It had been fifteen minutes and the darkness began to fade, we passed through town, and soon that would be mean we would be home, they had no restaurants in Windom; I mean non-fast food restaurants. So that meant my mom had three plans for tonight's meal, Mexican, American, or Really American. For those not versed in the language of Americana: Taco Bell, Mcdonalds, or Sonic. The options were limited but varied, Sonic was the most expensive out of the three making it the most unique of the tastes hence it being the most expensive of the 3 options. Tonight was a surprise however mom passed the yellow glow of the golden arches, moved passed the warm green light of the Taco Bell sign and the clacking of the car came to a halt in the baby blue light of Sonic’s blue and green sign. A monument against the flat lands all day or night the sign still flickered, you could see if for miles, the warm lights silhouetted against the backdrop of the night. The parking lot was empty for all but two cars, ours and a red pickup truck that belonged to the owner of the joint. Mary woke up and rolled her neck in circles and let out a yawn.
“Can I get a milkshake?” she says in a tired but nonchalant voice, she was well versed in her fast food knowledge as much as I. She unbuckled herself from the seat and opened her car door, my mother stared blankly at the baby blue wall of the Sonics. I put my hand on her shoulder, her awareness shifted and shook her head and looked at me.
“Are you ok?” I look into my mother's eyes, bags have developed underneath and her skin is sickly pale.
“I'm fine, long night, Dorothy's boy I don't think he is gonna make it. Marty came in an hour after she left and he was ranting and raving about him not learning about his kid getting hit.” I knew she wasn't fine but I let her be. I didn't need to ask questions about Marty. He was the kind of man who if you ever heard a lick of his name in a conversation it was best the stay away from it, the same thinking applies to the man himself. A ragged, hoarse sounding man, who had the demeanor expected of the local town drunk; he was frightful character. It didn't help his image either the fact that he help a six chambered revolver at the side of his hip everywhere he went.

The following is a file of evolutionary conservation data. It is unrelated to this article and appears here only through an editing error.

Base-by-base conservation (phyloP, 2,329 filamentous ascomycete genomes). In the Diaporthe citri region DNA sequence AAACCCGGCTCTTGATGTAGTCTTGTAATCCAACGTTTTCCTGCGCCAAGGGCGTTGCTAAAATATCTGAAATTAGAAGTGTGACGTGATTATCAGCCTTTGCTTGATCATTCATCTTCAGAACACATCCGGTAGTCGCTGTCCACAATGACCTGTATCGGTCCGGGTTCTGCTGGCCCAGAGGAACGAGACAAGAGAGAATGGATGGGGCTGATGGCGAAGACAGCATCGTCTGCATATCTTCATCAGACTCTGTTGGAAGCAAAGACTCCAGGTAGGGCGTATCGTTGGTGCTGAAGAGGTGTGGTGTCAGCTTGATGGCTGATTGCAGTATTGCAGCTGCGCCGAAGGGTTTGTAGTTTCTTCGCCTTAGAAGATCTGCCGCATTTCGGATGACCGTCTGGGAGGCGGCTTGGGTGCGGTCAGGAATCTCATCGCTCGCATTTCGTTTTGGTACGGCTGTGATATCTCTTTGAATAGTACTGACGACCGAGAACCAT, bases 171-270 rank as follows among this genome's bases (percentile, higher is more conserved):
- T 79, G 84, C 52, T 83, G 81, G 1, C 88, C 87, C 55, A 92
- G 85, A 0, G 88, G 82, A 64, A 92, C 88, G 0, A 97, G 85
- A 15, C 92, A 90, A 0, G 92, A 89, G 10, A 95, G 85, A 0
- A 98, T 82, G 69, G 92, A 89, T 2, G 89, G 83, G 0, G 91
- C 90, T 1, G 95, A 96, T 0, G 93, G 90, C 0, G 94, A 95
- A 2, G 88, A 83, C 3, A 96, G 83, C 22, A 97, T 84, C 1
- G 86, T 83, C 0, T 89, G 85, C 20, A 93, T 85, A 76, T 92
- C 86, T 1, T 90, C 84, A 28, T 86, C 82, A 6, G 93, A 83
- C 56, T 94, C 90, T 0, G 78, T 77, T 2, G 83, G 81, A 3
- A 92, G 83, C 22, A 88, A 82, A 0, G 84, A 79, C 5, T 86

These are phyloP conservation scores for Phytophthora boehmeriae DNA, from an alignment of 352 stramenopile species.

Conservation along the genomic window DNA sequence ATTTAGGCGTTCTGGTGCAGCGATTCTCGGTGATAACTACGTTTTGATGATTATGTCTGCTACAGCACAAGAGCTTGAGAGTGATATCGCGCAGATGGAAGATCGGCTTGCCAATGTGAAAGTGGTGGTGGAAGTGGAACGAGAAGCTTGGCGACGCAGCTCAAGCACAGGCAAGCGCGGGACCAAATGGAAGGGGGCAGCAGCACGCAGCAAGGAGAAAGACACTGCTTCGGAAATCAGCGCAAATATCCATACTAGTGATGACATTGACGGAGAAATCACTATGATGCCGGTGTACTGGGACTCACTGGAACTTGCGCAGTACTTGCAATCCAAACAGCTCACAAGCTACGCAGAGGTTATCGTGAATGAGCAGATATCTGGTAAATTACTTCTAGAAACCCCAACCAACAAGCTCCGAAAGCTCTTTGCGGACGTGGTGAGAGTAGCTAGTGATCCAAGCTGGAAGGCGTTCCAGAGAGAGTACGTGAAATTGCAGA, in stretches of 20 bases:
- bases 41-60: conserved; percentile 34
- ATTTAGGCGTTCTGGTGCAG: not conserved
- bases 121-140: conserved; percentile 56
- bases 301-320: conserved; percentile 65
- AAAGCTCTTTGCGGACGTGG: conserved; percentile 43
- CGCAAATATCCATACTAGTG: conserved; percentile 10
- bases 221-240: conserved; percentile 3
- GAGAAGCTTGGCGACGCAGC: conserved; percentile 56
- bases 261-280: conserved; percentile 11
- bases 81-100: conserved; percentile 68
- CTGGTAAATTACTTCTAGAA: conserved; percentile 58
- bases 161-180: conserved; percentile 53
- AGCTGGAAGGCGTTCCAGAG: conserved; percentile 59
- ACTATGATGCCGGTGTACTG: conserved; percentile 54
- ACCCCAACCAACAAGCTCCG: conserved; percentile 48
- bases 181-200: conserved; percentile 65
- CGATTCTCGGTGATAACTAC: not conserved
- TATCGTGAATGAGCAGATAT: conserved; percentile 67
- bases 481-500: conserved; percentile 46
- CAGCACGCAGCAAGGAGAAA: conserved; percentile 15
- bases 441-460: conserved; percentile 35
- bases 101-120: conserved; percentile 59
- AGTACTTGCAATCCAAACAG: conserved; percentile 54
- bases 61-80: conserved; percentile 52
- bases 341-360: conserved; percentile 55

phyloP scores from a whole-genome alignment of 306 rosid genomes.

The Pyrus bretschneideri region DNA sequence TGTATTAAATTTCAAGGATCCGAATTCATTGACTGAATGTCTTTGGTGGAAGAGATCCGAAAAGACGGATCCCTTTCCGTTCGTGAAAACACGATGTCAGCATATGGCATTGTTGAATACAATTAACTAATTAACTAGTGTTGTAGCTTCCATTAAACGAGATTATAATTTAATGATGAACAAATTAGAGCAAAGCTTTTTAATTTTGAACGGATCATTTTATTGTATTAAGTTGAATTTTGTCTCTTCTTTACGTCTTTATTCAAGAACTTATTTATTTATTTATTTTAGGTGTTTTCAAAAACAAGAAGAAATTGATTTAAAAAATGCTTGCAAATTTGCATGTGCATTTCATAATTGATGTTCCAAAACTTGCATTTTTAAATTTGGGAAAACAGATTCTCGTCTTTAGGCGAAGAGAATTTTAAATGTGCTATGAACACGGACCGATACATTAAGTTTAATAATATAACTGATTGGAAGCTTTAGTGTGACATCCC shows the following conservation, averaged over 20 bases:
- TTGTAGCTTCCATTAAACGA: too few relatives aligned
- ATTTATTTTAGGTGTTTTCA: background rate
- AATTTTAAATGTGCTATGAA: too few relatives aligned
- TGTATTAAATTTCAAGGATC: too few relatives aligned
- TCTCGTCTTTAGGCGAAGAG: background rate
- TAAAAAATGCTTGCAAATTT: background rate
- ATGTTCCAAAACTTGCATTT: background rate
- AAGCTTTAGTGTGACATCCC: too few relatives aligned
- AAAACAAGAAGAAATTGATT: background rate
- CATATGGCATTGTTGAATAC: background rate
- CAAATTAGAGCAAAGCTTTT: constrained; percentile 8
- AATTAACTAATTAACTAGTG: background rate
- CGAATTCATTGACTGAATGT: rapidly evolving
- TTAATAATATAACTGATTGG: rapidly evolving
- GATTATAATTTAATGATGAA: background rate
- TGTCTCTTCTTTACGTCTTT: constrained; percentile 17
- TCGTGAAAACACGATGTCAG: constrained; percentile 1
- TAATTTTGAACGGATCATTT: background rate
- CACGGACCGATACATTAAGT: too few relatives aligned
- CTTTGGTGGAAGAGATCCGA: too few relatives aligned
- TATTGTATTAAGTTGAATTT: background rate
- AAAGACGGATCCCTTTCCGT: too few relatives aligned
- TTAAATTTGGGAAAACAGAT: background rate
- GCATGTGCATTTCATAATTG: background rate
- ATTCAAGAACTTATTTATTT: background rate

He wasn't a nice man, not to paint a picture of his character right of the bat; however it's fair to say that he wasn't going to be running for public office or kissing babies. Dorothy had always tensed up when the man walked into the bank where my mother worked. His gun always at his side, she never kept her eyes on him, only his waist. He had never pulled it in anger, to anyone's knowledge but he did have a nasty habit of keeping his hand on it when things got heated, it was the primary reason for why a lot of disputes in towns where quickly settled in his favor. Like the time he hit one of the few local busses in the area, it was a greyhound line bus, he had hit the back wheel with the full force of his Chevy tahoe. The driver came out screaming at the top his lungs and Marty simply put his hand on his gun, The driver backed off and let him go back on his way. Everyone in town knew it was him, it wouldn't surprise me either if the bus driver knew him. No one spoke of it however and when the cops arrived everyone on the bus said it was a blue Summit Wagon that somehow managed to cause the bus to vear. The cop didn't bat an eye to the story. Marty wasn't unique for owning a gun, I mean this is Montana after all; it was Marty the man that made the gun so intimidating. He didn't go to the range, He didn't own any other guns besides the revolver, and he sure as hell didn't come from the military. He just simply is intimidating and the gun was the cherry on top that helped forum his image.